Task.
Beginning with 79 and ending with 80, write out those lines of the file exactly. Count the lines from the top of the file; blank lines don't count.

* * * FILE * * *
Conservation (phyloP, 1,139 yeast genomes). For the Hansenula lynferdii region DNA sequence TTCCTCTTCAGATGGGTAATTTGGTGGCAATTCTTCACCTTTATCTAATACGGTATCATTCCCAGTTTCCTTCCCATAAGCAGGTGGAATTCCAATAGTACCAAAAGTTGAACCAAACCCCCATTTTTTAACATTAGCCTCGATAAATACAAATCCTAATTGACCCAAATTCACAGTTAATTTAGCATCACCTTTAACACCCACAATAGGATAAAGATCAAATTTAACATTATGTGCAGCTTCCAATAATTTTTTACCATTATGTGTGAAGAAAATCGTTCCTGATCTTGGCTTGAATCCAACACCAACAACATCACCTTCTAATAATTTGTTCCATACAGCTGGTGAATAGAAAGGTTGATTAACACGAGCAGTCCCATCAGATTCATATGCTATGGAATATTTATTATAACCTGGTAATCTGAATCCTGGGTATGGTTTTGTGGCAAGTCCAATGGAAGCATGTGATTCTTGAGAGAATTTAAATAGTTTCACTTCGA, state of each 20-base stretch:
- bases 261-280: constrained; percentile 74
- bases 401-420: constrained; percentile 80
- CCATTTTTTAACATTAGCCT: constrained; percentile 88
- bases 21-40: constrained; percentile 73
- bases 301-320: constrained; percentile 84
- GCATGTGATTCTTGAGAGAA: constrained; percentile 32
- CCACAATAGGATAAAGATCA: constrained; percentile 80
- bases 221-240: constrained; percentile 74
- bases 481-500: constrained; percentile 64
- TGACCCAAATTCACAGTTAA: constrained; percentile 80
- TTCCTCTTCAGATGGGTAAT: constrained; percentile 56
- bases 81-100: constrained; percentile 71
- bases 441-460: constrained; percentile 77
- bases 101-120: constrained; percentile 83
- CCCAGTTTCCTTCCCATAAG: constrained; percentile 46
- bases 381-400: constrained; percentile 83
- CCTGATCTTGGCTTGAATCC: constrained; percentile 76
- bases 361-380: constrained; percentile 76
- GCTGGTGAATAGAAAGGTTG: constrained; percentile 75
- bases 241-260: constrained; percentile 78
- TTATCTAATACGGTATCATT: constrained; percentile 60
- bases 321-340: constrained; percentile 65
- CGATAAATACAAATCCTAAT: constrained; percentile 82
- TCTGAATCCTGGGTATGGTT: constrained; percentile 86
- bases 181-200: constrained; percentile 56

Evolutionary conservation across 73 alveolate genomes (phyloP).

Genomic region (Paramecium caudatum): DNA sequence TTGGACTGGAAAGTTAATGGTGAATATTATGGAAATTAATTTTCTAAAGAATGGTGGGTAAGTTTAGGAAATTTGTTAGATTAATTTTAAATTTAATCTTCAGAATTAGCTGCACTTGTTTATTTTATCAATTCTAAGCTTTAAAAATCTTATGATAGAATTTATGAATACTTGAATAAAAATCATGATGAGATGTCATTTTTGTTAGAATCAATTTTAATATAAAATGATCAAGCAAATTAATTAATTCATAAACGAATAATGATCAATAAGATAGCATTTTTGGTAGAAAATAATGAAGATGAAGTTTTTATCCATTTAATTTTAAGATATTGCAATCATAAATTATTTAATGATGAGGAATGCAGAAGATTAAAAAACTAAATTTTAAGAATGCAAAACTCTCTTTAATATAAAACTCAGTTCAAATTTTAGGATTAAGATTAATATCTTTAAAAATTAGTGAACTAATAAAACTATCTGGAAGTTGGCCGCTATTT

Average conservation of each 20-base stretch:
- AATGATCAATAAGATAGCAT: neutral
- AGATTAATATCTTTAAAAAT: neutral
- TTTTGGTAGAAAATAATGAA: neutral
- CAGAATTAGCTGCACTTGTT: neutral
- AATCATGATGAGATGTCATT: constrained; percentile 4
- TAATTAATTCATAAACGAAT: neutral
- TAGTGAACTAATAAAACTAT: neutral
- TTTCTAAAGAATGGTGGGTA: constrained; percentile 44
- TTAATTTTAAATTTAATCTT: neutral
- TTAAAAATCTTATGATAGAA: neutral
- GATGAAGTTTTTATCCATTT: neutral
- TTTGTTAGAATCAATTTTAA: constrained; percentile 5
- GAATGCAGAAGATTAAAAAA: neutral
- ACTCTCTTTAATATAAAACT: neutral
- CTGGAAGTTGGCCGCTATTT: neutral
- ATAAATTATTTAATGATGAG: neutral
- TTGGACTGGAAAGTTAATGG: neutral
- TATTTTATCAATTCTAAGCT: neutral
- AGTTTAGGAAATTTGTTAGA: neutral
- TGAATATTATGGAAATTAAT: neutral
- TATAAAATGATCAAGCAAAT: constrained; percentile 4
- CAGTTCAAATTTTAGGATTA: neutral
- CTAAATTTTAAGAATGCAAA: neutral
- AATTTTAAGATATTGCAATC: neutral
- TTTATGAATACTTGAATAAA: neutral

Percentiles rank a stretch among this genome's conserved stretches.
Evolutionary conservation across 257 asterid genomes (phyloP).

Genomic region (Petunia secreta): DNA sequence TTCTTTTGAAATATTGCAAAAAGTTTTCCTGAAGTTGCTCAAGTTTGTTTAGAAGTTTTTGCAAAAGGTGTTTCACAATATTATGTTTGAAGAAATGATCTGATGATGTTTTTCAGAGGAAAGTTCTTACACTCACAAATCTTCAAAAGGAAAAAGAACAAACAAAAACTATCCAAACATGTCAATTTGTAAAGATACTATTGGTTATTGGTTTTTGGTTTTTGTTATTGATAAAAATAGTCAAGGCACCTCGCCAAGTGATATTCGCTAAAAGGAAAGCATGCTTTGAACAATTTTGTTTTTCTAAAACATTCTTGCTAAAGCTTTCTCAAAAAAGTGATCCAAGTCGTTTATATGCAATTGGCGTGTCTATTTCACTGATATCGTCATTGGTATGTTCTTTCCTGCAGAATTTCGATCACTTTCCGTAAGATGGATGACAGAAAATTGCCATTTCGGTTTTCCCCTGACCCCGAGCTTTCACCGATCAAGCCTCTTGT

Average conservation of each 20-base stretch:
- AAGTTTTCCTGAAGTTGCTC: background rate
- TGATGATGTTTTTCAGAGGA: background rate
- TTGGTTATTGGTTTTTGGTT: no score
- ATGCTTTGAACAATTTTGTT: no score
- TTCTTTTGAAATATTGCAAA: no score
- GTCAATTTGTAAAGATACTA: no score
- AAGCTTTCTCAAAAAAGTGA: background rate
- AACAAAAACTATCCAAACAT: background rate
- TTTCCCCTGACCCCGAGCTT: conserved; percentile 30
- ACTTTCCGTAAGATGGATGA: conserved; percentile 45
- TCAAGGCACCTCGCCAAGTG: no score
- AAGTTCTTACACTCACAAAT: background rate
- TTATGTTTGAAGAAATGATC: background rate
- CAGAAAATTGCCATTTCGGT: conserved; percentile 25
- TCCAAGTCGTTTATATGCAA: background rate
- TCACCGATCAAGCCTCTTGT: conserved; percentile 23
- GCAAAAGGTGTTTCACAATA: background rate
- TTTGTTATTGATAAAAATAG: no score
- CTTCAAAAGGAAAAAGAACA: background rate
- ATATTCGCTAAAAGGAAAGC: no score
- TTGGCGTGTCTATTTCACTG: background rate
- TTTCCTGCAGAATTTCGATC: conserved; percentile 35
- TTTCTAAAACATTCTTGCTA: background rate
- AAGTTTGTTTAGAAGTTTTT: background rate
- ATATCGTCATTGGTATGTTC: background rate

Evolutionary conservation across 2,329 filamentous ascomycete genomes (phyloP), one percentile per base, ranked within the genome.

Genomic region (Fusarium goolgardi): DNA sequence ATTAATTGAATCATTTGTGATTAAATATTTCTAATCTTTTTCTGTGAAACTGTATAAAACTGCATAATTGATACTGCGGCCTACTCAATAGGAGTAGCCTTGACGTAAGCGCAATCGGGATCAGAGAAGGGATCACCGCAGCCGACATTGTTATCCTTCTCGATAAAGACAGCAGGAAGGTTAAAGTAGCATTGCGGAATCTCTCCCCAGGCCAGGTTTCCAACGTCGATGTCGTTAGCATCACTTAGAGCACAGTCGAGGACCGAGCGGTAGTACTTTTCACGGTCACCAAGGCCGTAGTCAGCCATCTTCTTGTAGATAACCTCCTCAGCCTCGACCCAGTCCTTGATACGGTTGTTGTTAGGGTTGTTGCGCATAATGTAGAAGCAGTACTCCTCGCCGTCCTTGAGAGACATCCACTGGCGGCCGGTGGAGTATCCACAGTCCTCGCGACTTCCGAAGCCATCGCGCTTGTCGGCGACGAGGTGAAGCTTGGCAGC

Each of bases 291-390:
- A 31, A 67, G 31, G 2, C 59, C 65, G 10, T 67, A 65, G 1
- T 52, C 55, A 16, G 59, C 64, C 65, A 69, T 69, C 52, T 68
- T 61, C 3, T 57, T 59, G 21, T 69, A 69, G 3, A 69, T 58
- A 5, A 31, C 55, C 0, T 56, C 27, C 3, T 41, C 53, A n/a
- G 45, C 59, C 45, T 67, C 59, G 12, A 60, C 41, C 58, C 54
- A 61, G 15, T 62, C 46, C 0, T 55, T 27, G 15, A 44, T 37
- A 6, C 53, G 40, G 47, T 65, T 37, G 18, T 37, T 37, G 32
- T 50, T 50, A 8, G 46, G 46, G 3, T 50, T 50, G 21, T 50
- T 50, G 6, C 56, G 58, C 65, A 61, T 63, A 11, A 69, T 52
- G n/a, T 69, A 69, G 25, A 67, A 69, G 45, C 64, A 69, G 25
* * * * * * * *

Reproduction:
- TTGGCGTGTCTATTTCACTG: background rate
- TTTCCTGCAGAATTTCGATC: conserved; percentile 35